I’m also delighted to report that the documentary airs nationally on A&E on November 17 at 9am ET and FYI Network on November 18 at 10pm ET and November 23 at 10:30am ET and November 25 ay 8:30am ET.

Scene from A Touch of Sugar

You can also head to ATouchofSugarFilm.com to request to watch the film or host a screening. On the website, you’ll find educational resources to help improve diabetes management and a discussion guide to learn more about how you can make a difference in your local community.

Always evolving as a professional, my new cookbook Latin Superfoods, has just released, and the response has been extremely positive! The book is completely inspired by my work with America’s Diabetes Challenge with lots of recipes for the whole family to enjoy. I’ve been touring the tristate area with cooking segments and sharing the incredible recipes that are meant to help you eat better, make good food choices, and perform at your peak in all aspects of your life. And every season there is more cooking, more photos, and more stories that inspire. They are made to be used and to be useful.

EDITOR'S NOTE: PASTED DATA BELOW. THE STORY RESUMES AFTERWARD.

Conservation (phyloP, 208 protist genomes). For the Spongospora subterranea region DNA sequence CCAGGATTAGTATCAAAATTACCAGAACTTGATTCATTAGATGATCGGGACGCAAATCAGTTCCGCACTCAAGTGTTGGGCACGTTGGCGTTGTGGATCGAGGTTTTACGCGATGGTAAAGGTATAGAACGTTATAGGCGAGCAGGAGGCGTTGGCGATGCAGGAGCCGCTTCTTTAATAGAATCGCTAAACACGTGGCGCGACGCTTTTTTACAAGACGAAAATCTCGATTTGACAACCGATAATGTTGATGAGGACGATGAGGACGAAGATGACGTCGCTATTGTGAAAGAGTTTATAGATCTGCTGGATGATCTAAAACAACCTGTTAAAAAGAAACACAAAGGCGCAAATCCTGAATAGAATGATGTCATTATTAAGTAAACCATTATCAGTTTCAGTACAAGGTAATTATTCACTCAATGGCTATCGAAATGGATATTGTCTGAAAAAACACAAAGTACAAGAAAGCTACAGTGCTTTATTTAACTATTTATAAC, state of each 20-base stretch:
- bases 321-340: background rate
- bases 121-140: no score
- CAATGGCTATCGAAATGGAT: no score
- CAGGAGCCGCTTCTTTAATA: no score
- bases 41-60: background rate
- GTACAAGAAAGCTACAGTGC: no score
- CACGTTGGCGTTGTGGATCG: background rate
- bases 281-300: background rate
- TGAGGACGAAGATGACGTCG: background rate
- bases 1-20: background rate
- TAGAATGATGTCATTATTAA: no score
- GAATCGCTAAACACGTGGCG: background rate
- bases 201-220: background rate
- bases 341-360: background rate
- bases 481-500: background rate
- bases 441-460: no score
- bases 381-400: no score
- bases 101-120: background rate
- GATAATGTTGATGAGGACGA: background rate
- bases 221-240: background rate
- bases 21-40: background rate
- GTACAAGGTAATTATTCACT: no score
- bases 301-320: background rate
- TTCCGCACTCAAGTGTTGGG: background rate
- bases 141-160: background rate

Latin Superfoods

With all these advancements, we continue to reach for more. I look forward to the work we are doing, to continue to lead the campaign, and helping people make better food choices, to increase the education for communities affected by type 2 diabetes, and to build prominence in the health and wellness fields via cooking.

I’m so grateful for being part of this important documentary, to share these delicious recipes in a new cookbook, and to partner with others who are also engaged in what we are seeking to accomplish!

I hope you enjoy seeing the interviews, watching the documentary, and cooking from Latin Superfoods!

 

 

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Cook at home! Body Up! Health up! Wise up!

See you next time!

Leticia